[Cheat Sheet] Rule 10b5-1 Changes to Know

A long-time insider expert shares the important Rule 10b5-1 changes and their impacts.

C. Max Magee, Principal, Research Operations
February 1, 2024

As of April 1, 2023, companies have been following the SEC’s largest overhaul to Rule 10b5-1 since the rule’s inception in 2000. The rule changes have had meaningful impacts both on the level of disclosure around 10b5-1 plans and transactions as well as on insider behavior.

In this article, I’ll dive into changes to Rule 10b5-1 and examine the impacts of those changes and how they have been positive for investors.

Listen to Podcast Covering the 10b5-1 Changes & Recent Examples >>


What Is Rule 10b5-1? A Refresher

To boil it down to a simple rule, 10b5-1 plans allow insiders to enter into a pre-arranged trading plan when their trading window is open. The intent is to execute future transactions in an automated fashion, when the trading window may be closed.

Rule 10b5-1 was adopted by the Securities and Exchange Commission in 2000 as a result of years of efforts to clarify insider trading regulations related to an insider’s legal liability with regards to stock trades when they are in possession of and not in possession of material, non-public information.

To set up a 10b5-1 plan, insiders enter into a binding contract with a third party, usually a broker, with specific instructions on when to execute trades.

What 10b5-1 Rules Changed in 2023?

There were several changes around disclosure and trading rules that changed. We’ve outlined them below in broad strokes.

Insiders Must Indicate If a 10b5-1 Plan Is Being Used

On Form 4s, insiders must indicate if a 10b5-1 plan is being used and disclose the adoption date.

Old Rule: Insiders did not have to indicate if a transaction was conducted via a 10b5-1 plan. Even if they did indicate 10b5-1 plan use, they did not have to disclose when the plan was adopted.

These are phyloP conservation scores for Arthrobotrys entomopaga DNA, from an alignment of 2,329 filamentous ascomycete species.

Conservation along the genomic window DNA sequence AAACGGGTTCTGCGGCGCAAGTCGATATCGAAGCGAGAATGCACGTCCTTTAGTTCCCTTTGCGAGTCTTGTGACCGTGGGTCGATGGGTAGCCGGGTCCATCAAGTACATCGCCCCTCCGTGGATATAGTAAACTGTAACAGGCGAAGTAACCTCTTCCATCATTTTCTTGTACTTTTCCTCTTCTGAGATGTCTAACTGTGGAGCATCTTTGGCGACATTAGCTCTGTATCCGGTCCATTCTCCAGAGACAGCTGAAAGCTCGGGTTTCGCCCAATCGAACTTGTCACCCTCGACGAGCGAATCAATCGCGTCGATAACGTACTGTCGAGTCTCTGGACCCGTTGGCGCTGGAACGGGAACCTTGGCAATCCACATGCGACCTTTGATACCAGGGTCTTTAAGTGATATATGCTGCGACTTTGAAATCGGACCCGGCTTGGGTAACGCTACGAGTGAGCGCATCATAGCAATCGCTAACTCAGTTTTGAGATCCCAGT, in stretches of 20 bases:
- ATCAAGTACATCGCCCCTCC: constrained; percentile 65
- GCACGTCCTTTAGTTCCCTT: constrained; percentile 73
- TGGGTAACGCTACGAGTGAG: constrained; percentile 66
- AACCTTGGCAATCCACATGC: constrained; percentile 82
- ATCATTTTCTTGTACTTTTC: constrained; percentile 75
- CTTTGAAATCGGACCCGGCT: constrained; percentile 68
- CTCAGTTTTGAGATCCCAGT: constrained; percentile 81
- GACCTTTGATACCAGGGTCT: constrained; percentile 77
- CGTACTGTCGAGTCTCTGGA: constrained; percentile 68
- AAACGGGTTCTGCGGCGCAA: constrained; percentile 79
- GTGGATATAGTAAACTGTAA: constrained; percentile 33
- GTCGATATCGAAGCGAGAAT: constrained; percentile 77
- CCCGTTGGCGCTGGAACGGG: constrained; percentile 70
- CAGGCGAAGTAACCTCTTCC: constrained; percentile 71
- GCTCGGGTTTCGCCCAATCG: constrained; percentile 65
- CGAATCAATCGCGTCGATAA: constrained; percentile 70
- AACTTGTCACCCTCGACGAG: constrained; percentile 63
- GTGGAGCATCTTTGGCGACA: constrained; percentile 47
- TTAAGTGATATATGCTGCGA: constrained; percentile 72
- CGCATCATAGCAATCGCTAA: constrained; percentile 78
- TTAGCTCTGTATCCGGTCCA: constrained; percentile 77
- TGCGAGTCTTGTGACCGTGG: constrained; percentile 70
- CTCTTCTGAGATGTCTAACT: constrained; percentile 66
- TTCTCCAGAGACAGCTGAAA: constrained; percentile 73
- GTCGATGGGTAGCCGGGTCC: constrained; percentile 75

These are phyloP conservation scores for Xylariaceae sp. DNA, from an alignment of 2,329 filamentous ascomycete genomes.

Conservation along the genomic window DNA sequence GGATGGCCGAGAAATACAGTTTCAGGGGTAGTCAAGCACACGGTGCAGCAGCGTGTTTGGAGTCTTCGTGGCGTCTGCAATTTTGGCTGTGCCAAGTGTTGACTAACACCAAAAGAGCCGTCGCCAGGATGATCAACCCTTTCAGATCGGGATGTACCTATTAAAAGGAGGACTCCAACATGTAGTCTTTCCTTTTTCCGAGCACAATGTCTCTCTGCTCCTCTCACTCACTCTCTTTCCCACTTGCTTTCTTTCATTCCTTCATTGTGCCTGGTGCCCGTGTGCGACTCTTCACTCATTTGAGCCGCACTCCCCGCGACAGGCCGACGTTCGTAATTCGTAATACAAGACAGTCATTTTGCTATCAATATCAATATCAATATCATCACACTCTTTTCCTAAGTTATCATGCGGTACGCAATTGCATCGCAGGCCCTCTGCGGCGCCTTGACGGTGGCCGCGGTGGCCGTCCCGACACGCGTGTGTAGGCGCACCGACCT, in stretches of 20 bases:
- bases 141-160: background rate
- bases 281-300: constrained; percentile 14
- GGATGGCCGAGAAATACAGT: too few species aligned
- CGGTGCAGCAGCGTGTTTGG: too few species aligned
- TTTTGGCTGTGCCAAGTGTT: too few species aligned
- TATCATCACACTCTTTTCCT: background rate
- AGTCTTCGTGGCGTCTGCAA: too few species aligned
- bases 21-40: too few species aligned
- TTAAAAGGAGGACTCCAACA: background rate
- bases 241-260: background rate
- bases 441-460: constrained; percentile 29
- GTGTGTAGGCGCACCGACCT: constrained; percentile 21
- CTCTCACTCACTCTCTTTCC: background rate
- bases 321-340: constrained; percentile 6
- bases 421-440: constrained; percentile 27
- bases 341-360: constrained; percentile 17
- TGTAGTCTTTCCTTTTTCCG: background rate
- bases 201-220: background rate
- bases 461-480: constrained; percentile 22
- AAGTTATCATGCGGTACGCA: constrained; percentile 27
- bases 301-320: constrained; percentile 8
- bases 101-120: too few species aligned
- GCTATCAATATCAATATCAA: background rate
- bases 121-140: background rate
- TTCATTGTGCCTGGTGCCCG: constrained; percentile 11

New Rule: Insiders are required to note if a transaction was conducted via a 10b5-1 plan and are required to disclose the plan’s adoption date.


VerityData has been capturing 10b5-1 plan adoption dates wherever they were disclosed and databasing them. We have been immediately capturing all of the new data as soon as the rule change went into effect. We already use 10b5-1 adoption dates to contextualize insider activity, and mandated disclosure of plan adoption dates  remove some of the gaps that currently exist in this data set.

Companies Must Disclose 10b5-1 Plans Every Quarter

In 10-Ks/Qs, companies are providing a quarterly disclosure of 10b5-1 plans adopted or terminated during the quarter. The disclosure includes adoption date, termination date, and the number of shares to be sold.

Old Rule: Disclosure of the details of a 10b5-1 plan was not required and was very rare.

New Rule: We are getting a snapshot of key data related to 10b5-1 plans each quarter.


As noted above, VerityData was already capturing 10b5-1 plan adoption dates and other related data wherever it was disclosed and then databasing it. This new rule allows us to considerably expand the number and quality of datapoints associated with each plan. Of particular interest will be the disclosure of each plan’s duration and shares to be sold as this will give new insights into insider behavior.

90-Day Cooling-Off Period for Officers & Directors

Old Rule: Insiders could adopt a 10b5-1 plan and sell via that plan effective immediately.

New Rule: Insiders must wait 90 days from plan adoption to first sale.